Covid-19 is an environmental wake-up call for many (though it shouldn’t be). On one hand, we’ve all seen satellite images of bluer oceans and expanding forests. On the other hand, truckloads of disposable sanitary products are being dumped into landfills and oceans every day.
While most would agree that it’s time to get serious about sustainability, the question remains: what role do businesses - and marketing leaders - play in the creation of a more sustainable future?
“Businesses have a critical role to play in the journey to a more sustainable future, both in terms of ensuring they abide by sustainable practices as well as spreading the word to encourage wider societal change,” says Tina Pang, head of client solutions, Southeast Asia at Twitter.
From 'CSR' to a key part of business strategy
Once a CSR initiative, environmental initiatives are increasingly taking centre stage in a business’s strategy. As Rupen Desai, global CMO at Dole says,
“I think the greatest disservice to sustainability is when we put it as a separate tab on the [brand] site. We need to move to a point where sustainability is a part of the business model, how you scale, how you succeed. [Purpose] should be a key part of strategy instead of an ad brief, which is what a lot of purpose-washing tends to try to do.”
In a way, Desai’s point echoes what many CMOs have told us in recent months: marketing is the end point of purpose. Companies must ensure that purpose, be it environmental sustainability, social equity or access to essential products and services, is truly at the heart of their business.
In mid-2020, the company launched The Dole Promises to address global food insecurity and sustainability, with specific aims of achieving zero food loss by 2025, and zero plastics, carbon neutrality by 2030.
What does that mean in reality?
One of the things the company is doing is creating snacks from ‘ugly fruits’ - deformed fruits that don’t meet certain ‘aesthetics’ to be sold directly but are still packed with nutrients.
Not only is it good for the environment and those living in poorer countries with little access to fresh fruits, but also financially beneficial to farmers, who can sell more of what they produce.
Desai recalls they started with an acute but simple observation: “we live in a world where access to good nutrition is very limited. We live in a world where you pay $1 for a fast food meal, and $14 for a salad. How to achieve that access for all?”
Does sustainability need to come at a cost?
As sustainability shifts from a ‘nice to have’ to a ‘must have’, business leaders also need to balance profit and sustainability.
While Desai notes that sometimes, “purpose isn’t purpose unless it is costing you something,” there is a way for businesses to achieve business results and profitability in the long run. In the case of transforming ‘ugly fruits’ into healthy snacks, Desai says that less wastage also means that the business can sell more products, which leads to better shareholder return and financial results.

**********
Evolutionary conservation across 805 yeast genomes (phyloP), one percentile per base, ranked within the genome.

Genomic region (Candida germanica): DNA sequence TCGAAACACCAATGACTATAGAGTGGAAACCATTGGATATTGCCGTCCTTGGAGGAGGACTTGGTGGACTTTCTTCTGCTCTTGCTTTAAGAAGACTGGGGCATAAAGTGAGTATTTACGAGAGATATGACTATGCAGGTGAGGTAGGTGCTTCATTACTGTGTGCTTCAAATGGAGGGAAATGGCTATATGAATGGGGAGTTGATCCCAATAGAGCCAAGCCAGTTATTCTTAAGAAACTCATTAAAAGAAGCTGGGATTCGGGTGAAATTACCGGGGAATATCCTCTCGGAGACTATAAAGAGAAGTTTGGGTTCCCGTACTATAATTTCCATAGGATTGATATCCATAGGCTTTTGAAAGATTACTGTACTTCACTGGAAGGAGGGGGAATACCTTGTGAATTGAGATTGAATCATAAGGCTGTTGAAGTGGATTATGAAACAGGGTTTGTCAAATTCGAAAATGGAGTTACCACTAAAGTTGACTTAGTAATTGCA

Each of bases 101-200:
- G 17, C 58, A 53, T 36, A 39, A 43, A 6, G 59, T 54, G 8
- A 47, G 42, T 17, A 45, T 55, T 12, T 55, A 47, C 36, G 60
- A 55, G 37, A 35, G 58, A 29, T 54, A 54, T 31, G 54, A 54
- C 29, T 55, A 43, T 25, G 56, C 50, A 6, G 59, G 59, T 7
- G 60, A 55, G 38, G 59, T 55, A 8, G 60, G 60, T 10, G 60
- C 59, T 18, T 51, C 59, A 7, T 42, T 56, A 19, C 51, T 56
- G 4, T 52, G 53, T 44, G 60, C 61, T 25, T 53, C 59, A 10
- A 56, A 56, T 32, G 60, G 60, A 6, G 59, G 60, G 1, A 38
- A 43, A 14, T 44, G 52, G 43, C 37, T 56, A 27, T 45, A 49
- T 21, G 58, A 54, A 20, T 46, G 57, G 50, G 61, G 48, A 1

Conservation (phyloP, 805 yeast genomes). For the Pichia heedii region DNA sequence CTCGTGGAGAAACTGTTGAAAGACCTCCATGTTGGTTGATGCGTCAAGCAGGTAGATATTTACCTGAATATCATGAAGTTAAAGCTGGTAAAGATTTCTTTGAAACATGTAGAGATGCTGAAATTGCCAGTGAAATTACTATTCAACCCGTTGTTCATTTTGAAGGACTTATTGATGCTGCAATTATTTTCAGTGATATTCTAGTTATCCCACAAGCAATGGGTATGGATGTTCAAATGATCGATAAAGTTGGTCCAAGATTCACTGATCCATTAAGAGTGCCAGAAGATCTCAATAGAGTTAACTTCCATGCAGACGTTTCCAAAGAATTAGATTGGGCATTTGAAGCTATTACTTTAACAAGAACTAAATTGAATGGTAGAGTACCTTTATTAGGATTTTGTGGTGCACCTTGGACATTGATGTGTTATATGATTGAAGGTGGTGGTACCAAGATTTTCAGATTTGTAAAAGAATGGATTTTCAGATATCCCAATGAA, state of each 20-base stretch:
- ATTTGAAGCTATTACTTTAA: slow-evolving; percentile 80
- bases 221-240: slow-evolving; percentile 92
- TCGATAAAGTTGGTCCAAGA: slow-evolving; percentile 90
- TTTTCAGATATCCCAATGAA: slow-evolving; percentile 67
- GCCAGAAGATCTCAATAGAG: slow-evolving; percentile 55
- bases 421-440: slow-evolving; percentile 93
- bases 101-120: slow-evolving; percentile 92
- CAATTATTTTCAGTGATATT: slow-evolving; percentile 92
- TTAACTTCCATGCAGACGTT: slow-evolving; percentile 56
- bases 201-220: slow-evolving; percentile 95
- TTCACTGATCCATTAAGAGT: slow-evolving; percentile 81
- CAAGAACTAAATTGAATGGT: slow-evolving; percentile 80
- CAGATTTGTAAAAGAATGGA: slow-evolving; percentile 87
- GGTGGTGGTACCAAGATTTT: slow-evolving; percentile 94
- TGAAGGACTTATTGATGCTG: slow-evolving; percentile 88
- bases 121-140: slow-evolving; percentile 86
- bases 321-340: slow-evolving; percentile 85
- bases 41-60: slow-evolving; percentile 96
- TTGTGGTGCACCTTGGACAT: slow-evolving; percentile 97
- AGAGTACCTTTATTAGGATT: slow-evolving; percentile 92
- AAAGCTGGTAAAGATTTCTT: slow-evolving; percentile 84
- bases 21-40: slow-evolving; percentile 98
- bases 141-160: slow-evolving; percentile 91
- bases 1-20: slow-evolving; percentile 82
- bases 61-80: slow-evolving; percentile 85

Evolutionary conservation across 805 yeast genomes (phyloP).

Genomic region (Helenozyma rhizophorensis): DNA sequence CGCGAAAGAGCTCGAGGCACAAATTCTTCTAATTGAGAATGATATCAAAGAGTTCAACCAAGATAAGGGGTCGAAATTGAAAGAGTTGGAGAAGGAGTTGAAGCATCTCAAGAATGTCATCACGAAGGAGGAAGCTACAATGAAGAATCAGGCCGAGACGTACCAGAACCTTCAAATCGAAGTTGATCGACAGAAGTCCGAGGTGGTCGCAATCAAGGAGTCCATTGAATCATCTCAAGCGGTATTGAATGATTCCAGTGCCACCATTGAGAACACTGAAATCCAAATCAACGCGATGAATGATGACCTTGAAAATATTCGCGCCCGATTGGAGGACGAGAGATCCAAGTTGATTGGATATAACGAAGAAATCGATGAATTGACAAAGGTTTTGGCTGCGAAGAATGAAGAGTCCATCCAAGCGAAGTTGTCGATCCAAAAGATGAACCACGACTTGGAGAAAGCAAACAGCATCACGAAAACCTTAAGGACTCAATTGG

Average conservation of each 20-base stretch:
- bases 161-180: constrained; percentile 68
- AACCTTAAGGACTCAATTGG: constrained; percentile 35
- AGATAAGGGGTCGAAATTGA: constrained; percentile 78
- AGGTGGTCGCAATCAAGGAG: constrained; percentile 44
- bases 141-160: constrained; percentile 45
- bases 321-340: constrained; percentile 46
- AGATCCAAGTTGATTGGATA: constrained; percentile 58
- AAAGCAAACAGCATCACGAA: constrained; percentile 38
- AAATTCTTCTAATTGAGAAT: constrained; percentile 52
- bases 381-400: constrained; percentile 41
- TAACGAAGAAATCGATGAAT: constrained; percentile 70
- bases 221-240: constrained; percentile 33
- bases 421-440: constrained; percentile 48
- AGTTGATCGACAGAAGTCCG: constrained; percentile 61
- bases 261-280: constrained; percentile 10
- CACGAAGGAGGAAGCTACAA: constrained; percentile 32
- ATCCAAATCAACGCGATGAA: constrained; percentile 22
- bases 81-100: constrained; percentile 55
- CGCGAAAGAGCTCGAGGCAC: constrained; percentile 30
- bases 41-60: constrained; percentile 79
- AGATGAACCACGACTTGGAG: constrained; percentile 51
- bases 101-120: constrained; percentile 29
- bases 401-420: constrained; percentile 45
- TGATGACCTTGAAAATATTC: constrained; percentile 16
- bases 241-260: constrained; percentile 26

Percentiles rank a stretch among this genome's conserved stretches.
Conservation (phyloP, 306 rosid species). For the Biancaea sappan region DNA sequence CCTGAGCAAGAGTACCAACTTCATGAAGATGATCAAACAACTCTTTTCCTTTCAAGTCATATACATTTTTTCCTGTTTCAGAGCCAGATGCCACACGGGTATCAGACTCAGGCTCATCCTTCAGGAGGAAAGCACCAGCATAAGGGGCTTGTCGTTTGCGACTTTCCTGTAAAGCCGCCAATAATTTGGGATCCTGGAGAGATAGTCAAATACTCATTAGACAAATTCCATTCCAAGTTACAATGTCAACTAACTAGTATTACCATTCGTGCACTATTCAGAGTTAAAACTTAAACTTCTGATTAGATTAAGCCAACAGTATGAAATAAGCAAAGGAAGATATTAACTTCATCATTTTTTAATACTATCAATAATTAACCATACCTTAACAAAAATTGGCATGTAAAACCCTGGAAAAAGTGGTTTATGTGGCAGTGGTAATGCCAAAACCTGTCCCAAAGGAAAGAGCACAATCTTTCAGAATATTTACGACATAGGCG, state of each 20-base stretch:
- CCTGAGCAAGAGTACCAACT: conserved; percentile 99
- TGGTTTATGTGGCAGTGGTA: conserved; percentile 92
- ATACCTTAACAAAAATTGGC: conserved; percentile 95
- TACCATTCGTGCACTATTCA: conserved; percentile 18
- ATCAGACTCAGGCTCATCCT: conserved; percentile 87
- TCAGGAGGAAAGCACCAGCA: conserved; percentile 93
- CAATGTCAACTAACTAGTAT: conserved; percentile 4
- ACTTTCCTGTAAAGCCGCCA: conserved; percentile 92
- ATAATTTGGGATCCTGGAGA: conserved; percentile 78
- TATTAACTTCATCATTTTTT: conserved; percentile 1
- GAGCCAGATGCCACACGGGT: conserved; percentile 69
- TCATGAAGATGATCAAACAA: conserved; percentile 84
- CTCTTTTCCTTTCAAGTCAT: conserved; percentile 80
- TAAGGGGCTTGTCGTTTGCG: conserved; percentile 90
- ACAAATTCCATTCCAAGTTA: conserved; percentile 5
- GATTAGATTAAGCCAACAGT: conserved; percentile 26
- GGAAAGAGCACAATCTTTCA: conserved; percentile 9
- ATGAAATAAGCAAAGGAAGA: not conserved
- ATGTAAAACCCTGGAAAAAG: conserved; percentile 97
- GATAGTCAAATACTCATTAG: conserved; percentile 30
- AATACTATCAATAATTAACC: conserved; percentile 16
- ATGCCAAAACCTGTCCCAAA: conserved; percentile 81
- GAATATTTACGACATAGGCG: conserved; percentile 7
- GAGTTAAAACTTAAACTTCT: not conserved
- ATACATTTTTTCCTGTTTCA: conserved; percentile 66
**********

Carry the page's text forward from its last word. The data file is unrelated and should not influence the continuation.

But what about a publicly-traded company like Mastercard, where there is inevitably pressure from investors?
According to Rustom Dastoor, SVP, head of marketing & communications at Mastercard, profit and sustainability are not in conflict with each other.
He gives the example of the DO card, a collaborative effort between Mastercard and Doconomy.
“The card tracks CO2 emissions generated from our transactions and displays those numbers in a simple app. It allows people to be conscious of the impact they are having on the planet,” says Dastoor. If customers want a physical card, a biodegradable card will be sent to them.
Partnering for good
The DO card brings up an important point: the need for collaborations when it comes to sustainability.
“When you are confronting such a critical challenge, everyone must show up. As a company, we have a low-carbon footprint by virtue of the work we do. However, our extended network has about 2.5 billion private and corporate cardholders. We want to make sure we give them the tools to behave in a sustainable manner.”
Partnership is also especially important for companies with a strong global presence.
“Different countries have different ways to get to the same [sustainability] endpoint. Some countries are very open to having corporations put out initiatives, others have defined rules for how corporations can engage. Some countries are open to foreign involvement, others have strict rules guiding that. We are horizontally integrated across 26 countries in Asia Pacific so our ability to flex and stretch to individual needs of marketers is critical.”
In January 2020, the company launched the Priceless Planet Coalition, working with 50 partners including issuing banks, merchants and digital companies to plant 100 million trees by 2025.
To ensure company-wide commitment, Dastoor says that executives’ bonuses are tied to sustainability goals at Mastercard.
Meanwhile, Desai calls on governments and financial institutions to step up efforts to create a more sustainable world, noting that companies like Blackrock and KKR are making sustainability an investment priority.
Pang concurs that partnership is the way to carve out a more sustainable world. She notes: “Bringing our initiatives together lets us best share our impact with the people we serve - from Tweeps and partners, to investors and people who use Twitter. While our work is not done, we’re confident that our progress positions us well to keep making an impact and improving the health of the public conversation.”